Classifying Invasive Alien Species in the Philippines Using Convolutional Neural Networks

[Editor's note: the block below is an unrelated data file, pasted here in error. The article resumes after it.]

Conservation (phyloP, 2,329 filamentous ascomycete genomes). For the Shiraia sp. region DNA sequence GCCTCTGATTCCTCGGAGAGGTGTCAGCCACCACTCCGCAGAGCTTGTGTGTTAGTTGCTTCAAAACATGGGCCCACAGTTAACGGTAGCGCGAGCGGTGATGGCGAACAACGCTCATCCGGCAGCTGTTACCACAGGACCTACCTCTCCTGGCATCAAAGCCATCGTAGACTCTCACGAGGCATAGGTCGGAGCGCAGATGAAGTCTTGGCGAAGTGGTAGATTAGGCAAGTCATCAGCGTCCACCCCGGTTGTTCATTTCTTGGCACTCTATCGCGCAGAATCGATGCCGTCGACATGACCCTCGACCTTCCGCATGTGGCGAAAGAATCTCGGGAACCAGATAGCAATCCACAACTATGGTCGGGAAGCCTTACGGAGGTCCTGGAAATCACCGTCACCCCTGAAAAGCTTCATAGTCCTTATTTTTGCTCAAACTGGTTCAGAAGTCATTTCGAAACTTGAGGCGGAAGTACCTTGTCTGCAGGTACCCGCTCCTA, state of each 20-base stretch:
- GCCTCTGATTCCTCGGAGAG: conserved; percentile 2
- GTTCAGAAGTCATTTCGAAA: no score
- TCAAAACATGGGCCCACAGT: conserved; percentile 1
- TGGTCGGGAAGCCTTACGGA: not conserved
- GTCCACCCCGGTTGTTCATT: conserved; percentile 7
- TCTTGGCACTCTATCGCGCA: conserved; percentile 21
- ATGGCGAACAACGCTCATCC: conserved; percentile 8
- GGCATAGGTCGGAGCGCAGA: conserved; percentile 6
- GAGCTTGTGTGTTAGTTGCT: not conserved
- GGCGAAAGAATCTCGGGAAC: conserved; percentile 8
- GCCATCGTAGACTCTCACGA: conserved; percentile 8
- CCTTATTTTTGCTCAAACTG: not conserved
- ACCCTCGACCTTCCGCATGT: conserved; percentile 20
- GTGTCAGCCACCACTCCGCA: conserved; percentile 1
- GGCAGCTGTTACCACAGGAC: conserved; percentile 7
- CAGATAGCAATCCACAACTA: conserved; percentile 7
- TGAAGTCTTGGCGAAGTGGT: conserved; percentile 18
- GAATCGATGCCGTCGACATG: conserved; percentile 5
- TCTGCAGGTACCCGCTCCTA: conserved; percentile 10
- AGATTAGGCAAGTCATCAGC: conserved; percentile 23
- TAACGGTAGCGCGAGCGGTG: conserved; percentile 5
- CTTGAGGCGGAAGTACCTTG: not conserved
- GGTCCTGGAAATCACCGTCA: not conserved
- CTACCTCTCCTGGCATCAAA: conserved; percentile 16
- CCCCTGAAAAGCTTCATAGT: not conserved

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The proliferation of Invasive Alien Species (IAS) in the Philippines is a major threat to its biodiversity. Towards reducing such threat, deep learning technology can be applied to collect taxonomic information which may then assist in strategies and plans to fight IAS. This study presents implementations of Resnet18, MobileNetV2 and GoogLeNet, three known convolutional neural network (CNN) models, previously used for other deep learning tasks, for classifying twenty-four (24) IAS in the Philippines (PH). In this interdisciplinary study, a dataset of 2,581 images of 24 invasive species was first collected. The initial images were obtained from the ASEAN Centre for Biodiversity (ACB) and supplemented by images from the International Union for Conservation of Nature (IUCN) database, the Global Biodiversity Information Facility (GBIF) and Google Images. The images were pre-processed and then used to train the three CNN models to classify the 24 invasive species. We used five-fold cross validation to evaluate the performance of our models. Precision, recall, f1-score and overall accuracy metrics were recorded and showed that the three models can accurately classify the twenty-four IAS PH in our dataset. The top performing model, ResNet18, achieved a 90.8% average accuracy while MobileNetV2 and GoogLeNet achieved average accuracies of 87.4% and 87%, respectively. While ResNet18 had higher average accuracy than the other two models, a one-way analysis of variance test of the accuracies of the three models across the five-fold training and validation, however, showed no statistically significant difference.